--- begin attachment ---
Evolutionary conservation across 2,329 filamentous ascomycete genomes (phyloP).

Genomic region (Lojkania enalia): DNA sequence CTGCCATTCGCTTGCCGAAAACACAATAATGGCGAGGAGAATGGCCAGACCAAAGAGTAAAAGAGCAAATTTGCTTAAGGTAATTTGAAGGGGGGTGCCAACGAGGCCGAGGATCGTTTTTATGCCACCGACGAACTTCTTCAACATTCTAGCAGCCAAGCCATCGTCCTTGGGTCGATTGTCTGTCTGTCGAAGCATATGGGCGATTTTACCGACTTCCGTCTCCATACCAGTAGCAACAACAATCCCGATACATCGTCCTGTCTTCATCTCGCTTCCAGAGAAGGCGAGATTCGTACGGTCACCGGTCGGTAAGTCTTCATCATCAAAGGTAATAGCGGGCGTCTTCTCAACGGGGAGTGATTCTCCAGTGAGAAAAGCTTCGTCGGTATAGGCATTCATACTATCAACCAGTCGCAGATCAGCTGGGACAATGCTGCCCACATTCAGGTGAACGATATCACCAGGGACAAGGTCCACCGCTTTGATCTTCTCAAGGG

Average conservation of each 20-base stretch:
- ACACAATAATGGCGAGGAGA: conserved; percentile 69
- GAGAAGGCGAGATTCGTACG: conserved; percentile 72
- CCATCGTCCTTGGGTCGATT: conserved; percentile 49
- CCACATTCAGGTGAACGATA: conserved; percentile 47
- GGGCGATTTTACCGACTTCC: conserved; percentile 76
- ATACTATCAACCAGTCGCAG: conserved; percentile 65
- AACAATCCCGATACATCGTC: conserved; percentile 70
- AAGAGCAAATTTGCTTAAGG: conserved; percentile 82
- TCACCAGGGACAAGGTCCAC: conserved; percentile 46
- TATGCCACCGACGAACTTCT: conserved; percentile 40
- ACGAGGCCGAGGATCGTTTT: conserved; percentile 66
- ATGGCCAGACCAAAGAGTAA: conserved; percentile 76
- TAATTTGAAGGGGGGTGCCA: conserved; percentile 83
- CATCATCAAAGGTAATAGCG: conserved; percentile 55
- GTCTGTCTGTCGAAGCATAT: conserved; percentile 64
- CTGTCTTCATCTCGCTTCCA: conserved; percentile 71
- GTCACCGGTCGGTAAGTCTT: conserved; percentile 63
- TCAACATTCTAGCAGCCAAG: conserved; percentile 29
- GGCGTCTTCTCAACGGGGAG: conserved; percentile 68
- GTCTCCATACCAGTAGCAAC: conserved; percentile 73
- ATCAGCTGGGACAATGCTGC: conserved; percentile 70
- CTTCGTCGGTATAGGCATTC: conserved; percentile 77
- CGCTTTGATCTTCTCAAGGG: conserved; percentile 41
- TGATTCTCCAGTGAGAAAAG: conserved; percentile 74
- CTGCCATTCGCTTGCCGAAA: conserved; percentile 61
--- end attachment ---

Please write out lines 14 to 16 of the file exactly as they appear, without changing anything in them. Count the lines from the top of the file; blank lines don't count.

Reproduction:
- ACGAGGCCGAGGATCGTTTT: conserved; percentile 66
- ATGGCCAGACCAAAGAGTAA: conserved; percentile 76
- TAATTTGAAGGGGGGTGCCA: conserved; percentile 83